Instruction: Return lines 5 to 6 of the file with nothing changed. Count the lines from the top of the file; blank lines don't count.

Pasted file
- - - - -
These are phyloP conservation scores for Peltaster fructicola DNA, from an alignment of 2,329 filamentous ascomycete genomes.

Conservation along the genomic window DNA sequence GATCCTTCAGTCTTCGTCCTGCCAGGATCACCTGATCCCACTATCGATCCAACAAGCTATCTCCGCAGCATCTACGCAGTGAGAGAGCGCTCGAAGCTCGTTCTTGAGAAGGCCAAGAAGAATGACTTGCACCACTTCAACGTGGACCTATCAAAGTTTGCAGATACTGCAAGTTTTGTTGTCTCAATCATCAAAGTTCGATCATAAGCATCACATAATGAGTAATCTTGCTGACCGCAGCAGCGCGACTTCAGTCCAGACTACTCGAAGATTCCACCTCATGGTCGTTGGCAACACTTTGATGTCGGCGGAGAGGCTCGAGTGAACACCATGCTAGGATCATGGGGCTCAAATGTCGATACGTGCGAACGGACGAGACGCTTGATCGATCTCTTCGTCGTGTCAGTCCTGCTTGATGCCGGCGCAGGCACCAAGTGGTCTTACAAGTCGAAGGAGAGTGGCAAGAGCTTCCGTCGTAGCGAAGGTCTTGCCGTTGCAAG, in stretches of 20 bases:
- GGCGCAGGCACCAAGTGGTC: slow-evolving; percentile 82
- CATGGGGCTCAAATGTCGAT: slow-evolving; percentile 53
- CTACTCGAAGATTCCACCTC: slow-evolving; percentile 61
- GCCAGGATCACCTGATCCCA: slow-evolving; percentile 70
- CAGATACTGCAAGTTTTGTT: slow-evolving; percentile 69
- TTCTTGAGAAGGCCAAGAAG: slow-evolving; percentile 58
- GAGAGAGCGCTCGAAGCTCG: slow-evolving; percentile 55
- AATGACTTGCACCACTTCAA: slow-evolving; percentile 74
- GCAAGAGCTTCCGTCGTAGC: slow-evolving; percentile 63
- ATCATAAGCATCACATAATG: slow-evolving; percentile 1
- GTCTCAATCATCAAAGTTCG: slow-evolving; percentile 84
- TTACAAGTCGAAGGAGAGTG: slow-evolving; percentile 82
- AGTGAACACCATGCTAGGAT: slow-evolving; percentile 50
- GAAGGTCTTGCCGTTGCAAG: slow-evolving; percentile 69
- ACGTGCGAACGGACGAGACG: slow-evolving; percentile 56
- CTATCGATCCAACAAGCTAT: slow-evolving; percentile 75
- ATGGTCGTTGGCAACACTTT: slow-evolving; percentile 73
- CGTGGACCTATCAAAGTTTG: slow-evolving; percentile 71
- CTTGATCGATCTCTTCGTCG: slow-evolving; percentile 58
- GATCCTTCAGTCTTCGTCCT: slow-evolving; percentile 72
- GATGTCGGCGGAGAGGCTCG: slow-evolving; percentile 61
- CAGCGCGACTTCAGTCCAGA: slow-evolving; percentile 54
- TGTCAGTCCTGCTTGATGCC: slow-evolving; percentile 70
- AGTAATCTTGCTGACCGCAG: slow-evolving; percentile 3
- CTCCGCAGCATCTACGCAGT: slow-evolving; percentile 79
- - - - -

- CTACTCGAAGATTCCACCTC: slow-evolving; percentile 61
- GCCAGGATCACCTGATCCCA: slow-evolving; percentile 70